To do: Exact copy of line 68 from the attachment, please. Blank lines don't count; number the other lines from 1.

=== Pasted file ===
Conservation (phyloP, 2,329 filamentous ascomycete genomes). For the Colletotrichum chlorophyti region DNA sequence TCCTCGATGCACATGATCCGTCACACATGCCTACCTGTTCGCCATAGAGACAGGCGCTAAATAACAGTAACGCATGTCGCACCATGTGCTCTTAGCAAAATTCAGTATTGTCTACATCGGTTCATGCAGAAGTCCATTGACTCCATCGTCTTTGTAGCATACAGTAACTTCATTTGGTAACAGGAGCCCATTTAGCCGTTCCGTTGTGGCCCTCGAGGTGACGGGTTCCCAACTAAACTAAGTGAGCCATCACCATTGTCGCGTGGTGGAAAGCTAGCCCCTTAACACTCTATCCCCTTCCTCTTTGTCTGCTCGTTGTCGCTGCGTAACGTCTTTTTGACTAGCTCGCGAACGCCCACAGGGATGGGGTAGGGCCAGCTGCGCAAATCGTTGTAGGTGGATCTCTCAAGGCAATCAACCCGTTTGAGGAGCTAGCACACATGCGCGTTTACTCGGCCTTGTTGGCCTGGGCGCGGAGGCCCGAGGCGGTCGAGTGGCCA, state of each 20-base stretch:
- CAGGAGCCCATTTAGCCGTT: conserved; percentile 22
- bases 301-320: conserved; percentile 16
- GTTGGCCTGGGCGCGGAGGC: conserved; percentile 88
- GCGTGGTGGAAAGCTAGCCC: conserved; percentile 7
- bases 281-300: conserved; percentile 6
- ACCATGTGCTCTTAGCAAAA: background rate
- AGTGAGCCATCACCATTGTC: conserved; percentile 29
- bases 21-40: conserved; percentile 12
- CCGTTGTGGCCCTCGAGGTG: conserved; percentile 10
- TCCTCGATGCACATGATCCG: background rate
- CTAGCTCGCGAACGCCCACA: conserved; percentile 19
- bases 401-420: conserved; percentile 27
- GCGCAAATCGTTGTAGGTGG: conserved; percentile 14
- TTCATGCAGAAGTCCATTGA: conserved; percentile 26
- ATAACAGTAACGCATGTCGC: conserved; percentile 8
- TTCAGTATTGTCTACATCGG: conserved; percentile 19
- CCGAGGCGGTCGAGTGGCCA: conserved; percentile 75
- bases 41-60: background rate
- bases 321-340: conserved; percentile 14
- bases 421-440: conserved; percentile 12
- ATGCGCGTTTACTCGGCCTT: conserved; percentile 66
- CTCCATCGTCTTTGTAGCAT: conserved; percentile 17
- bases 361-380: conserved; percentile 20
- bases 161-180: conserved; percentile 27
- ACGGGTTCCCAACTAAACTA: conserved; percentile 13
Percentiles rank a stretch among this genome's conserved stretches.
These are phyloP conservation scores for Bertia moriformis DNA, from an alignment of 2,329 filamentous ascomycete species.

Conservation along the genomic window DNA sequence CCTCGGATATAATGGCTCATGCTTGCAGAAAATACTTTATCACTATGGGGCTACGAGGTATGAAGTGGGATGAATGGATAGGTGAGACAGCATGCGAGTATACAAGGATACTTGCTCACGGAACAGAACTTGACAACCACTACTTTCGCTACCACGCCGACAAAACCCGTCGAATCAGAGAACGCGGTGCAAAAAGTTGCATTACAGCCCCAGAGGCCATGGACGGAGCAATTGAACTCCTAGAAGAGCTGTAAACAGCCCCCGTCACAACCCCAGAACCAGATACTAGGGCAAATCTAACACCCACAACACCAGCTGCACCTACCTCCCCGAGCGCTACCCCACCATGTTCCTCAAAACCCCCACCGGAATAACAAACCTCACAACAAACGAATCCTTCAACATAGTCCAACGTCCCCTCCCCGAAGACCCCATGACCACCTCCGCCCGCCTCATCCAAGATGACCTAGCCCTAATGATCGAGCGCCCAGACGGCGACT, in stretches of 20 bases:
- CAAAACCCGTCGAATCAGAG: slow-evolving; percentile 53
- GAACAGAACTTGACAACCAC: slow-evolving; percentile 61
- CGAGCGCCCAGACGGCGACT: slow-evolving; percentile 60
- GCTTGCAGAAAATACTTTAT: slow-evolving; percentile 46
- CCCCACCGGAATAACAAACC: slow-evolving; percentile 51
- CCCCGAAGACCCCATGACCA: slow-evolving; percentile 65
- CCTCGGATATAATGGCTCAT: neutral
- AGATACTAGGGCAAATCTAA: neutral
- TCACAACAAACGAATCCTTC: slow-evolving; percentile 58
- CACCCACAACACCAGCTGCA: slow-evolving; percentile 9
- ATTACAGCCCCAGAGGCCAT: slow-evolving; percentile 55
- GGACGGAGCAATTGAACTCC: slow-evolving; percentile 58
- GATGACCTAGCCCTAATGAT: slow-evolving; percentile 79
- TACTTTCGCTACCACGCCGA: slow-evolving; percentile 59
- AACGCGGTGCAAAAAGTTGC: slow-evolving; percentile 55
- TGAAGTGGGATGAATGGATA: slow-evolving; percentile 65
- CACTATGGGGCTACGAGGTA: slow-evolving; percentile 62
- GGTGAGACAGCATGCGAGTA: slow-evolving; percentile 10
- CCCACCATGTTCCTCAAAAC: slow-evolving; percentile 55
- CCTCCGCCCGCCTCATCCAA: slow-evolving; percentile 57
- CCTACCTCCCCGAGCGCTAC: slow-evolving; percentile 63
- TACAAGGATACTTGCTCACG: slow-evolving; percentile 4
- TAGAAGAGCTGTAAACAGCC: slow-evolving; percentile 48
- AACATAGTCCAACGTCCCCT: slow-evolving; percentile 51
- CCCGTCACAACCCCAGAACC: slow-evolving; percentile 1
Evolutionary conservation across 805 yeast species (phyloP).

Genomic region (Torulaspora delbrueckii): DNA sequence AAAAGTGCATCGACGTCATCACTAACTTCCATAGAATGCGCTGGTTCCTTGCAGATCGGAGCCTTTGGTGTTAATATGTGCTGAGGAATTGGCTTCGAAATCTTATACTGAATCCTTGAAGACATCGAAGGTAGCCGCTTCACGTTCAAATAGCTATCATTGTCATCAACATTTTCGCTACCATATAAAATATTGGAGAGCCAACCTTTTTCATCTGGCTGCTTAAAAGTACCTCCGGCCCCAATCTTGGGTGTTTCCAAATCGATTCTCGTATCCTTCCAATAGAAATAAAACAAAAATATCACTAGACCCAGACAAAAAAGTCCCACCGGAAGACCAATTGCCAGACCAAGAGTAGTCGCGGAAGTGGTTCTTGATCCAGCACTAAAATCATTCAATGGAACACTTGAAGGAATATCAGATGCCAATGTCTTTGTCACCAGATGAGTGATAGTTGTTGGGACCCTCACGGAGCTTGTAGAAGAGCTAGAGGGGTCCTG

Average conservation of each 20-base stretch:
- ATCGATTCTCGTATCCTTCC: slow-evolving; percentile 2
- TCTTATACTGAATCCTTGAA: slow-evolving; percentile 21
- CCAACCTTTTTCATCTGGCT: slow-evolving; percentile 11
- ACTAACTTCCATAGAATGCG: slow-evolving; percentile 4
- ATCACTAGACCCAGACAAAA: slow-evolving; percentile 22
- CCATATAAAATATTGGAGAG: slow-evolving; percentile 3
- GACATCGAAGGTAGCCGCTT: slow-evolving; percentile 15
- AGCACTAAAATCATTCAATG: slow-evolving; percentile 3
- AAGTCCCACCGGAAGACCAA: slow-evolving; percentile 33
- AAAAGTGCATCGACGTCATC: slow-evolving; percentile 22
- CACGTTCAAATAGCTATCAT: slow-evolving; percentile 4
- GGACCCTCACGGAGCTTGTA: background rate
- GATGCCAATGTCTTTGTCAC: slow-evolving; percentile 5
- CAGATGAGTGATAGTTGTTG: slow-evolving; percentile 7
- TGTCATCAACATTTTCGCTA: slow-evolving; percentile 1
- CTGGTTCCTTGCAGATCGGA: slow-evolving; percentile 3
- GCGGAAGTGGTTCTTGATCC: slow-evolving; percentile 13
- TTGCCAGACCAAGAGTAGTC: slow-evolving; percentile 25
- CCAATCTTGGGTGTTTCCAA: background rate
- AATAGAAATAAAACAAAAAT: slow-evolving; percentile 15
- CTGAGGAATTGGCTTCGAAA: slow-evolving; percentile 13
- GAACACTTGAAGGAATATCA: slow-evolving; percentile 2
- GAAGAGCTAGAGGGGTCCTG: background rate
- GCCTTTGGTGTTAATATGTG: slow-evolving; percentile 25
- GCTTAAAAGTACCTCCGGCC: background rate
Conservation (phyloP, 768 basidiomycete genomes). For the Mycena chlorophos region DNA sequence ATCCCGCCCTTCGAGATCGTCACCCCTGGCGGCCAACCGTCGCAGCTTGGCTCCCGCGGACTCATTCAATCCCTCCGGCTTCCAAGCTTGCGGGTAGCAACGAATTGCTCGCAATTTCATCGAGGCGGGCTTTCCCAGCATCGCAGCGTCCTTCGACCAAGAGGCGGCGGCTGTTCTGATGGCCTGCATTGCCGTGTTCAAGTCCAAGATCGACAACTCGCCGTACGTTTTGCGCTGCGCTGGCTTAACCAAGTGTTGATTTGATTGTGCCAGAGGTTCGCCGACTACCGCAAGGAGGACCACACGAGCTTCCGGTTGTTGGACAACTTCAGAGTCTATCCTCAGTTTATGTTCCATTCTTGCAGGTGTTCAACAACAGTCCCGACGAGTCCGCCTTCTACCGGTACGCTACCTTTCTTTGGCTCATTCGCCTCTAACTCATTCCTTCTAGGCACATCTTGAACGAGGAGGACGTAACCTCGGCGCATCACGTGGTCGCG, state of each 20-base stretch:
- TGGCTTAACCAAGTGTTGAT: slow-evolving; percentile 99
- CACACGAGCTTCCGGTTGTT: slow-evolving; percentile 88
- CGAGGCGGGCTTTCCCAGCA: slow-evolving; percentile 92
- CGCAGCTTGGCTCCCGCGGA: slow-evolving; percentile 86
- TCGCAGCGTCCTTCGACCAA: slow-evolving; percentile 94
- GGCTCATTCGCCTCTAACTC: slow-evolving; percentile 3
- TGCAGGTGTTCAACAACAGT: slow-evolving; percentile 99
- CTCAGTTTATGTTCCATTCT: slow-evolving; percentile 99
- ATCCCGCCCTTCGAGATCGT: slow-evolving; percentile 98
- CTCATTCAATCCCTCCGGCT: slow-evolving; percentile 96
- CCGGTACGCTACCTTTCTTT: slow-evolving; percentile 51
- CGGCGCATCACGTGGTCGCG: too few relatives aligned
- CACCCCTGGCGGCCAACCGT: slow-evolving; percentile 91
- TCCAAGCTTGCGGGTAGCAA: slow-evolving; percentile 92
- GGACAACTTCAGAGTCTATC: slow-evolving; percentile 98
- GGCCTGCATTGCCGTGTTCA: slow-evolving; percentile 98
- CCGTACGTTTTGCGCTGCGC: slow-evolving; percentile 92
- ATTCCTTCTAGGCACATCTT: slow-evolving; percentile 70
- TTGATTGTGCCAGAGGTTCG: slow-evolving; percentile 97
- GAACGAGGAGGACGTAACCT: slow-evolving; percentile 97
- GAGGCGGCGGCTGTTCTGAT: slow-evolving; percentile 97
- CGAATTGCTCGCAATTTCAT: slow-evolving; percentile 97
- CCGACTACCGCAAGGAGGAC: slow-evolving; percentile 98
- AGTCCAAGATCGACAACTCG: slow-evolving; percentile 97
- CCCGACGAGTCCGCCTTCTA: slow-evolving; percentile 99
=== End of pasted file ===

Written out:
- CACGTTCAAATAGCTATCAT: slow-evolving; percentile 4